Now of course we had a little difference of opinion just a few minutes ago on the receipts and the checks and balances that you have to do and I was like “Oh the loopholes that the academy must send you through day in and day out. And of course I think that people in these kinds of positions know more about these loopholes and hurdles sometimes than teachers and students do because those are different loopholes and different hurdles that students and teachers have to jump through and go through.”
Judy: They are. They are completely different.
So how are they different because you know I’m a grad student and I hope to be a teacher and I’ll learn about some of those hurdles, but how do you think they are different?
Judy: Well, you’re not dealing with financials as a student, right? Only your own. And your paycheck, which you don’t have to worry about if someone is doing their job correctly.
Right. Like you, because you do payroll.
Judy: Well, Cathy does payroll but I put all of the consultants in the system. I do the paperwork to hire you. And that is a whole other story. But that is the part of my job that I take very seriously, because I wouldn’t not want to get a paycheck when I was expecting one, and I really will go the extra mile to make sure that you get a paycheck. I don’t see this as a hurdle because I’ve always done it, and it’s difficult for me to know what you don’t know.
Well think about when we were talking about the receipts and you were like “you know, people embezzle.”
Judy: They do, or rather they did.
And I was like “yes they do.” But I guess from my perspective, it’s like they already think you’re up to no good, even if you’re on the up and up.
Judy: Yeah, but I don’t think they feel that I’m up to do no good. I think they know that there a people that have done no good. So, not to be corny, but one bad apple… I don’t take it as a personal kind of thing and I actually think it’s a great thing that we are able to provide the information to show them that we made a charge. I think it’s a great thing. Does it create a lot more paperwork? Well, absolutely it does, but that’s job security, you know?
Is it tedious as well?
It can be. It can be tedious, of course, but still I see the reason for it, so I’m not resentful that I have to do any of that. Having worked here as long as I have, I’ve heard about many people who have embezzled money from the university and as I’ve said previously, that’s very sad to me. This isn’t big corporation. This is state funded; funded by the students and you’re stealing from them, essentially. I don’t have any problem having to provide all these little nit-picky things that show we’re on the up and up in the Writing Center. It’s a great thing for the university.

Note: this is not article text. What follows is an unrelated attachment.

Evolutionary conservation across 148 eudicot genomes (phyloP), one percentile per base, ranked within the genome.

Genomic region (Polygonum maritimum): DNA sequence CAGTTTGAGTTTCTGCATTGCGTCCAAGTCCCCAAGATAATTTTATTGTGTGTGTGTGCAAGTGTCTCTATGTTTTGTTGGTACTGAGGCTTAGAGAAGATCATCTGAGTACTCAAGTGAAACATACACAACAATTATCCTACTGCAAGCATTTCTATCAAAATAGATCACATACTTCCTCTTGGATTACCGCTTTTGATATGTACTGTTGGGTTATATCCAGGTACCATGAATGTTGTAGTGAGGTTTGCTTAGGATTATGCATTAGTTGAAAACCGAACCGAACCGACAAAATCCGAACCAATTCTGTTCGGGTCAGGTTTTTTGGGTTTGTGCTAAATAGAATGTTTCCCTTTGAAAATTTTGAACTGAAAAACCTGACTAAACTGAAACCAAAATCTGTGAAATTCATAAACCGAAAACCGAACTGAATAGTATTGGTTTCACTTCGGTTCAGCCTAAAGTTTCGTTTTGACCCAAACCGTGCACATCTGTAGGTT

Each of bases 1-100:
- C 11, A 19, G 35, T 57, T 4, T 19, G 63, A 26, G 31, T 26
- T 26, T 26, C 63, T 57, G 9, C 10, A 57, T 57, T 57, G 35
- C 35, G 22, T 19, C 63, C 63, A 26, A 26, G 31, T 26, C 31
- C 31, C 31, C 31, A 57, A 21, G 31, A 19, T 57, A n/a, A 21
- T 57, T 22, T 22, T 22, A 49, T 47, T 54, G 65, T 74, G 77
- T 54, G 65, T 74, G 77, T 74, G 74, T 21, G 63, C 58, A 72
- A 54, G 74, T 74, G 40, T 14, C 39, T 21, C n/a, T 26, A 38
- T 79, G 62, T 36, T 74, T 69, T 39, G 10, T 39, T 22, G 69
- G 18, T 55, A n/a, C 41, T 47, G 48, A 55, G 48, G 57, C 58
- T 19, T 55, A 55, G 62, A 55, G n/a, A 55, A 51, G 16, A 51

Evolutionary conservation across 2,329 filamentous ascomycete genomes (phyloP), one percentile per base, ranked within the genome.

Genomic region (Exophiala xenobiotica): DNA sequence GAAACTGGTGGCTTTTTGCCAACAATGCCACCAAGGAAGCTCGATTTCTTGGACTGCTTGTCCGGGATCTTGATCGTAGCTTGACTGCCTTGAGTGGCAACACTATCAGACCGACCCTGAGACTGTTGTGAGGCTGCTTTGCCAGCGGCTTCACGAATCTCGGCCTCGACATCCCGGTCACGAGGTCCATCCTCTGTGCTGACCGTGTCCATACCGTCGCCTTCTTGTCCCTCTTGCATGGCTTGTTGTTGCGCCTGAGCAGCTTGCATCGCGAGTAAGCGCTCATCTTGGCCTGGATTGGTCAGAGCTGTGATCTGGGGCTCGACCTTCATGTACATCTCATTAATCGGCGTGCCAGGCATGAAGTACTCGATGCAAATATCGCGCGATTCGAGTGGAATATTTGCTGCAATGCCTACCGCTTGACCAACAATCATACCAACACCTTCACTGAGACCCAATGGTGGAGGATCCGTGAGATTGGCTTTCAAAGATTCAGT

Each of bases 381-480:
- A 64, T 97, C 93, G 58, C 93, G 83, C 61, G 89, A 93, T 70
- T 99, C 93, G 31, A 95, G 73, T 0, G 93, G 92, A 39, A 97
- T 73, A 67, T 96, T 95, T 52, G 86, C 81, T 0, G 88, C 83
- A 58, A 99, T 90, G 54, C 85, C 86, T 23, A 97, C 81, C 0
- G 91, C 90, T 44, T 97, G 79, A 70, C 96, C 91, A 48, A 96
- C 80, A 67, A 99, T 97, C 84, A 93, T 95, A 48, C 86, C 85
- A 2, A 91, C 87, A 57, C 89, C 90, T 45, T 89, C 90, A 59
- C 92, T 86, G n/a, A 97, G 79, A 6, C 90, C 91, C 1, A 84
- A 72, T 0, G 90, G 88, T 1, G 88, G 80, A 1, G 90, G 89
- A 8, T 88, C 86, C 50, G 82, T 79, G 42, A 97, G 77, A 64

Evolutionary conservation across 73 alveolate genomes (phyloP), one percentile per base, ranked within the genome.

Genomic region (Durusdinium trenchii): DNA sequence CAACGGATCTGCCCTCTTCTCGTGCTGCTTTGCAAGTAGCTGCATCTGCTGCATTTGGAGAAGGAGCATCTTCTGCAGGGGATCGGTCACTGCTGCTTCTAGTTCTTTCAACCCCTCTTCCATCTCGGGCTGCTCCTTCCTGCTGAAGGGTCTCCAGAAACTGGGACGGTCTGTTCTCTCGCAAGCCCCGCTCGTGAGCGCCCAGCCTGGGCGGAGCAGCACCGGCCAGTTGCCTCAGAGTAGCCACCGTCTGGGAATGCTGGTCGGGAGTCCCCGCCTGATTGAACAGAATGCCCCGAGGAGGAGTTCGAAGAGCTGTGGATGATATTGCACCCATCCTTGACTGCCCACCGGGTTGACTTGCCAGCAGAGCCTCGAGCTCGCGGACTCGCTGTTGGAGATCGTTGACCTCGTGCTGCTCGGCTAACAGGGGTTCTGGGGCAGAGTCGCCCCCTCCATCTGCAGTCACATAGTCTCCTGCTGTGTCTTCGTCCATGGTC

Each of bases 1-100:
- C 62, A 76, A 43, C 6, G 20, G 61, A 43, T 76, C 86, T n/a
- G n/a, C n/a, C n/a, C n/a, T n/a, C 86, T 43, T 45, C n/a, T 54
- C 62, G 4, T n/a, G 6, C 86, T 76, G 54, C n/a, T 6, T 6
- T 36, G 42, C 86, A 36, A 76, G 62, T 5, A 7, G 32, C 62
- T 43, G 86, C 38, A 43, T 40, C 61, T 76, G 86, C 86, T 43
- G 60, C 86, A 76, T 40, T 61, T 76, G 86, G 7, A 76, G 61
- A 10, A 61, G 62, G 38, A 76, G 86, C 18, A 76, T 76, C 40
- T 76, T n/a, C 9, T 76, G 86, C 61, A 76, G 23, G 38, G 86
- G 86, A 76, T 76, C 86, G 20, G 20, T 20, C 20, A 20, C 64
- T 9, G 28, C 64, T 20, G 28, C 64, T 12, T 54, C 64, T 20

The Responsibilities of the Job
Now take us through the process because you mentioned the travel vouchers can be difficult because at times there might be 26 receipts you have to get, scan and attach to the proper forms? Take us through the process of how that works.
Judy: Well, the university always has the potential to be audited, so they have to show for every dollar they paid out why they paid it out. Well, that can be a little complicated when it comes to travel. Cathy does most of the Writing Centers travel, though I still do some for Jeff Grabill. You might have a five dollar taxi receipt and at the end of a trip there are a lot of receipts, and everyone has to be scanned and attached; it gets a little complicated and messy, but again you have to look at the big picture. The university has to show where their dollars went and that’s every one of their dollars.
Now with the justification, since you have to show why, do they want some type of a narrative or essay attached?
Judy: It depends. If it’s not clear cut, then you do have to attach a narrative, called a worksheet, to explain the expenses in a way that the person processing the travel will understand, but it’s our job.
And everybody has one.
Judy: Everybody has one.
And this is why it’s said you all run the place, because you hear all those things that us consultants aren’t involved in, praise God, but this is why I thought it was important because what would we do?
Judy: Get another Judy is what you would do.
Ah, but there’s only one.
Judy: Well, I bet Dianna [Baldwin, the Writing Center’s assistant director] thinks: Thank God for that!